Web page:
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Introducing Toys to Babies

Young infants who don’t have purposeful control over their arm movements are not yet ready to hold objects in their hands. It isn’t until they begin to play with their hands, usually around three months of age, that they have the physical ability and mental readiness to explore objects with their hands. 


Giving infants objects to play with before they are able to let go of them on their own makes them dependent on the adult to remove the object from their hands. This is not play and it takes away from other important tasks young infants have of learning about their bodies. 


What does it look like to support newborn & young infant play? 


  • Having a safe, flat surface for Baby to move on his/her back.

  • Allowing Baby to choose how to spend his/her time when awake and not participating in caregiving routines (ex: wiggling his/her body, staring at a feather blowing across the floor, gazing at mom’s face, etc.)

  • Offering toys to infants when they are ready by placing them on the floor near the baby, within reach, but not forcing them to engage with the objects. Play should always be a choice.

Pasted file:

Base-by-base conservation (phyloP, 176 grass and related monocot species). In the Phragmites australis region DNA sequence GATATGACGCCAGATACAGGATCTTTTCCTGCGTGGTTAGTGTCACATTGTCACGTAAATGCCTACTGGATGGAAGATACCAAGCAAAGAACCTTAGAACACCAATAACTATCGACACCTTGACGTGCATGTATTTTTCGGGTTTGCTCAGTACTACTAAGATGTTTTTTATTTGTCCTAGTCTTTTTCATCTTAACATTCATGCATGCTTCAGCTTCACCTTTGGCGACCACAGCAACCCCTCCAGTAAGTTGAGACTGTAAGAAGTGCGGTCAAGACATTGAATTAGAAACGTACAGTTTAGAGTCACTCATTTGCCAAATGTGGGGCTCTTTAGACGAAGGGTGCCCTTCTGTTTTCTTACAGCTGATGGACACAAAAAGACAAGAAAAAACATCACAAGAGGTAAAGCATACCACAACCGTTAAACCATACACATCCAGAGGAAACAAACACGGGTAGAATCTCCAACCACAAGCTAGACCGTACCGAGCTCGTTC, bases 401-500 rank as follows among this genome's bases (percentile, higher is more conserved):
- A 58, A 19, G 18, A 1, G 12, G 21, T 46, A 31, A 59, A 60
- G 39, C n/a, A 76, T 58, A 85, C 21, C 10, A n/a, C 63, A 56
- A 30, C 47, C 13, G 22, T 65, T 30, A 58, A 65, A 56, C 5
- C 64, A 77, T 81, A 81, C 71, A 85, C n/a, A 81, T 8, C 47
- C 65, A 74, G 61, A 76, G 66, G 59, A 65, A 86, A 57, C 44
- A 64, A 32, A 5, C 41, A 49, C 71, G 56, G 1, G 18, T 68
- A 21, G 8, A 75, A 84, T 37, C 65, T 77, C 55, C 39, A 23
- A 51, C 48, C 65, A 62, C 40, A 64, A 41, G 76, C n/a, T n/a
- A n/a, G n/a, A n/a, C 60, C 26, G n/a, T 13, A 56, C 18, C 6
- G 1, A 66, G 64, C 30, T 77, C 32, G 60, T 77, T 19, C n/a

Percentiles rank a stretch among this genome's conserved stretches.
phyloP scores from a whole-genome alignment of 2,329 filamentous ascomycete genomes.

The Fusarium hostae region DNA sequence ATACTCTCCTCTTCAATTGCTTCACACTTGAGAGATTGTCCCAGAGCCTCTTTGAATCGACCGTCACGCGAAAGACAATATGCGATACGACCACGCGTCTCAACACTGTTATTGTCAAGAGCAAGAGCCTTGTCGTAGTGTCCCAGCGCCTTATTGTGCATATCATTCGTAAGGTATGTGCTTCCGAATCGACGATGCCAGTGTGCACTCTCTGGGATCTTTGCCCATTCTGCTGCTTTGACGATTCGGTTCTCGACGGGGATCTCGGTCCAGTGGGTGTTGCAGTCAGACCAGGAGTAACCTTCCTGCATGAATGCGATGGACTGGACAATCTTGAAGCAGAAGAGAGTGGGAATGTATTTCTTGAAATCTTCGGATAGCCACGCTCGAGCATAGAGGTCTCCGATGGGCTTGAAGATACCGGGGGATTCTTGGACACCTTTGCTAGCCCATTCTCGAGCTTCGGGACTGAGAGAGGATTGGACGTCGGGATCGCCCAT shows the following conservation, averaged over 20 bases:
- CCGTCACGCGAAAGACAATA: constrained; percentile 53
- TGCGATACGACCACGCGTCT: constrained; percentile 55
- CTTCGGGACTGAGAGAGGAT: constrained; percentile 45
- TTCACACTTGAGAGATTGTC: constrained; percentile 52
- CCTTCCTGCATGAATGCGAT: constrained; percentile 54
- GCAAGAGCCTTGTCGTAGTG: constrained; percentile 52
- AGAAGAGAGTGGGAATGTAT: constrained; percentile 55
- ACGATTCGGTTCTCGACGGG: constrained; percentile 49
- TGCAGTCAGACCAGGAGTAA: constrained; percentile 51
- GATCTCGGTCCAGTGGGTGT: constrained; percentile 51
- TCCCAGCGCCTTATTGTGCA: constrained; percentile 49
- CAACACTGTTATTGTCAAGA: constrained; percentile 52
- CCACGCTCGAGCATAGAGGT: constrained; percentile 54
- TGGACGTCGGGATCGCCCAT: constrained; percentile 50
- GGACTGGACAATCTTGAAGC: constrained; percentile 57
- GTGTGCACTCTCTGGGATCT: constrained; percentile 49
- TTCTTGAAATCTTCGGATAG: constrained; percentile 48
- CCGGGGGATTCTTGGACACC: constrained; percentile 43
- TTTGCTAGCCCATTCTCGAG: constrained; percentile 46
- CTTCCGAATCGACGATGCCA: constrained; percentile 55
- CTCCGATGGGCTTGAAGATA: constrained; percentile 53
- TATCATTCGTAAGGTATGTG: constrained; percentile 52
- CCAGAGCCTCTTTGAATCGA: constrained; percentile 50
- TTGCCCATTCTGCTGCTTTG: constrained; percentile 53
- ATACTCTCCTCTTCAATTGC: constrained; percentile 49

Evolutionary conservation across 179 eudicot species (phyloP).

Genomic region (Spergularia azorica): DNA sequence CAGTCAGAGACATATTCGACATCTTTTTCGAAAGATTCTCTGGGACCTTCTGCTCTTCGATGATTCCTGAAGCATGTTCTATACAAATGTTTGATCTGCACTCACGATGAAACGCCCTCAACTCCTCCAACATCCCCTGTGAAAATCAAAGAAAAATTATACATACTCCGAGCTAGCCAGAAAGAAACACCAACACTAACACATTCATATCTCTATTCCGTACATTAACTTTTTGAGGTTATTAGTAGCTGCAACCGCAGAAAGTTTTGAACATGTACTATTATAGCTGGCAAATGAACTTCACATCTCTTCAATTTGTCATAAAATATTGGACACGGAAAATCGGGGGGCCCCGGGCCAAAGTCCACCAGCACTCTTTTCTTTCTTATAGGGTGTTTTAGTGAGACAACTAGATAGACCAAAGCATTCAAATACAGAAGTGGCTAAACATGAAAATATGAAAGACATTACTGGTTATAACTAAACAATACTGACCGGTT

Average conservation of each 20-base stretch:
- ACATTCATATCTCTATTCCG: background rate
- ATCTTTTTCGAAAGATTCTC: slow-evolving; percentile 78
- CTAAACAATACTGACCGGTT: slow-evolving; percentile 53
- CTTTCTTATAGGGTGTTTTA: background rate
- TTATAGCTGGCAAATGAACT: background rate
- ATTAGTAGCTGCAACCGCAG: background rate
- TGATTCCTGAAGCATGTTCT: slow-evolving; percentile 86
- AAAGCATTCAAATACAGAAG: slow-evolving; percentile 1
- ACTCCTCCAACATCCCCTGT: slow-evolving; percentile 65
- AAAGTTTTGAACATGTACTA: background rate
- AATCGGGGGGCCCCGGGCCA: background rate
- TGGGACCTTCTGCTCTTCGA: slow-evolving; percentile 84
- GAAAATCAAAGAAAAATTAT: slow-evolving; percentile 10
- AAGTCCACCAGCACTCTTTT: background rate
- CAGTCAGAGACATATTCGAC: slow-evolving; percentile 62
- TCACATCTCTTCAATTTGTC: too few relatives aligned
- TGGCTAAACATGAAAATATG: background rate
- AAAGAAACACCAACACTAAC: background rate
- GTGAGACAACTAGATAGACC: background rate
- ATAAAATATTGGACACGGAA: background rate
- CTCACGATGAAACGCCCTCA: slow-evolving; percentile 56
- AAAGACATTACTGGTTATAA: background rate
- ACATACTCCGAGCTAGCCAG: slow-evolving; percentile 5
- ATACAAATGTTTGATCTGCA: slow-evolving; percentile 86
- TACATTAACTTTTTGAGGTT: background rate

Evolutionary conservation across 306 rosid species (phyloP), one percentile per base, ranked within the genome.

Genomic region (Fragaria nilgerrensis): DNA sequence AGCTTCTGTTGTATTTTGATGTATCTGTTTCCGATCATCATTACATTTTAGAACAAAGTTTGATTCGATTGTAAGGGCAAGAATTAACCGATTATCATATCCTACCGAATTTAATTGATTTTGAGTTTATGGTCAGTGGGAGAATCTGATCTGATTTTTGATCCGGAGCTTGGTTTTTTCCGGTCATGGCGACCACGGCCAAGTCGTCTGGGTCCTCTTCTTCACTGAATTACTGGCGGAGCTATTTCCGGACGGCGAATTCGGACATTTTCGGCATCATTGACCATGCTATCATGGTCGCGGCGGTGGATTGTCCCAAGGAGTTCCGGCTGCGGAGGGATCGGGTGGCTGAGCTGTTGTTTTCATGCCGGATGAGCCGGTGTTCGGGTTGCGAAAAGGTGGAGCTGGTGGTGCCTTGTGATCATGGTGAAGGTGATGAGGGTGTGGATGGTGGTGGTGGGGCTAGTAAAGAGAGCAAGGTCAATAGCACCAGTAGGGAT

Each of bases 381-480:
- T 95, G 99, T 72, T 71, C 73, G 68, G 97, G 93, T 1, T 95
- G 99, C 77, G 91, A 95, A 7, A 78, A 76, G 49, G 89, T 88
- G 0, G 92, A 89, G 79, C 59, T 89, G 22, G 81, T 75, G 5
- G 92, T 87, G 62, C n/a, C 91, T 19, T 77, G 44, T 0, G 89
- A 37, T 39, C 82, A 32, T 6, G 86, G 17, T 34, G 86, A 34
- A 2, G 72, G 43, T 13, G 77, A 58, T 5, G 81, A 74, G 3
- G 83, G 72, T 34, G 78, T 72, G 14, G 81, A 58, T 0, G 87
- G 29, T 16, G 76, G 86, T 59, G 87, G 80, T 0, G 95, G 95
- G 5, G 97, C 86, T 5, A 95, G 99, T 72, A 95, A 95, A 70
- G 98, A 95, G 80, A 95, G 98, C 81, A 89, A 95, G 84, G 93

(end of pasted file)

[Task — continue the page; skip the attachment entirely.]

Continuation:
• Placing a couple toys near Baby, but not too many. 


What makes for ideal first toys for infants?


  • Objects that are safe, lightweight, easy to clean, and don’t “do” anything. Objects that catch the baby’s eye when lying on his/her back. Objects that are easy to pick up with one hand. 

  • O-balls

  • Cloth napkin standing up like a teepee

  • Simple rattle

  • Circular teether

  • Metal condiment cup


It can be tempting to want your newborn to explore all the new toys you received at your baby shower, or want to pass the time by “doing” something with your little one, but the newborn stage is meant for other things, and babies appreciate the value we place on giving them space to get acclimated to their new world and their bodies before ushering them into a new stage of learning. 






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